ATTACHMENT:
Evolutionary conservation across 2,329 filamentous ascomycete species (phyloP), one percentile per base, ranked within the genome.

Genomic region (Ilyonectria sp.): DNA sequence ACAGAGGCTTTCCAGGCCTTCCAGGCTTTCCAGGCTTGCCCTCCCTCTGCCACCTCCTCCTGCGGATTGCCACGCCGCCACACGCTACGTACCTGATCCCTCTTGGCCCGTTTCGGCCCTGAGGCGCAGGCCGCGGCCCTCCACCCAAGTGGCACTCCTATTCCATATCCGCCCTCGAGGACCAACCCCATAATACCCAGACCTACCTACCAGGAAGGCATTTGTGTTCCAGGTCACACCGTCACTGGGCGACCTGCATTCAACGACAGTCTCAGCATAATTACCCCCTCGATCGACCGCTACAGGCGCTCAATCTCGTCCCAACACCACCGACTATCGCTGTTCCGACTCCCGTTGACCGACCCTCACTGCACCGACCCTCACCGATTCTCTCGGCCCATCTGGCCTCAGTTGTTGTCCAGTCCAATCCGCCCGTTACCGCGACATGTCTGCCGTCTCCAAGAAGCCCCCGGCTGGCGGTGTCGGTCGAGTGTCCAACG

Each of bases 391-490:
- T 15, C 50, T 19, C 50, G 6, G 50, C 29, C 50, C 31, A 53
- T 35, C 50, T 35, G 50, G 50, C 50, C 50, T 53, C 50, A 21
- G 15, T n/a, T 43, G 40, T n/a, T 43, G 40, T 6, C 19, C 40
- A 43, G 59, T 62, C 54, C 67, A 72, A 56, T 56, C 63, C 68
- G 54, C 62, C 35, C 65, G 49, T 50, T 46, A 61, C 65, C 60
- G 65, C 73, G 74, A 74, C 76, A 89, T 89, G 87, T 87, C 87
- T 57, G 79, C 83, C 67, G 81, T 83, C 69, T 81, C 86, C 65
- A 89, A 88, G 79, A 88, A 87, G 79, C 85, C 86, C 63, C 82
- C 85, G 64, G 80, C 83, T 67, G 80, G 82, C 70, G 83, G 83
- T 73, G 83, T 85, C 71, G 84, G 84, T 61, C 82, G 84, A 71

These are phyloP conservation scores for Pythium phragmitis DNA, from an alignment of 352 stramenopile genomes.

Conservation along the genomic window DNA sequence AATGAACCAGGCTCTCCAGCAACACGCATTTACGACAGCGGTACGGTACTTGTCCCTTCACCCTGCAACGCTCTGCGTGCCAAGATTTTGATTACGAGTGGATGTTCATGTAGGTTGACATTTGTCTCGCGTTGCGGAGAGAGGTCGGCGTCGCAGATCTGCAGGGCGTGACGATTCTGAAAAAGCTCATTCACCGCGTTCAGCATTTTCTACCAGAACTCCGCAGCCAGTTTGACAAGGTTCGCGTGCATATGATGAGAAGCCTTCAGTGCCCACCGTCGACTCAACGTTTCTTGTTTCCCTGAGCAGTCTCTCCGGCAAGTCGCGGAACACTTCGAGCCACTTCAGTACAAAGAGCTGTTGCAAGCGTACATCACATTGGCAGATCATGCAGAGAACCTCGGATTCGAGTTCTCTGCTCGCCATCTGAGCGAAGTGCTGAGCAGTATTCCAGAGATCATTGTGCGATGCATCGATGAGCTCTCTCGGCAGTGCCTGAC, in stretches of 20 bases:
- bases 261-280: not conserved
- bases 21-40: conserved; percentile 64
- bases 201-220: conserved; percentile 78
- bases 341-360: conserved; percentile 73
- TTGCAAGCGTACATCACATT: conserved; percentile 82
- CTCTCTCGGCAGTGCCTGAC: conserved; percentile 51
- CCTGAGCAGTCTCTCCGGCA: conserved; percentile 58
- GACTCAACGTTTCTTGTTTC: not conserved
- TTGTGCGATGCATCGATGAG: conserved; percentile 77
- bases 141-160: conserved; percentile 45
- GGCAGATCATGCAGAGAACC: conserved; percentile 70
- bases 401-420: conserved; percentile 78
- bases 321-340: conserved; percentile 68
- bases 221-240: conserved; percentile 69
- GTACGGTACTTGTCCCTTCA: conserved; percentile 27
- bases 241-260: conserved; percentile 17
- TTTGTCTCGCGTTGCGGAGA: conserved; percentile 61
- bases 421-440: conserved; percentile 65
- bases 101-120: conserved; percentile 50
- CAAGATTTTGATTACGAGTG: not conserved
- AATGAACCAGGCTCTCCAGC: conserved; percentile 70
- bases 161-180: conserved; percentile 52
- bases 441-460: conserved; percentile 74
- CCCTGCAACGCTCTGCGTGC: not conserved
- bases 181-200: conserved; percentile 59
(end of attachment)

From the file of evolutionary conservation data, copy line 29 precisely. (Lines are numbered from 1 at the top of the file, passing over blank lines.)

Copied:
- bases 221-240: conserved; percentile 69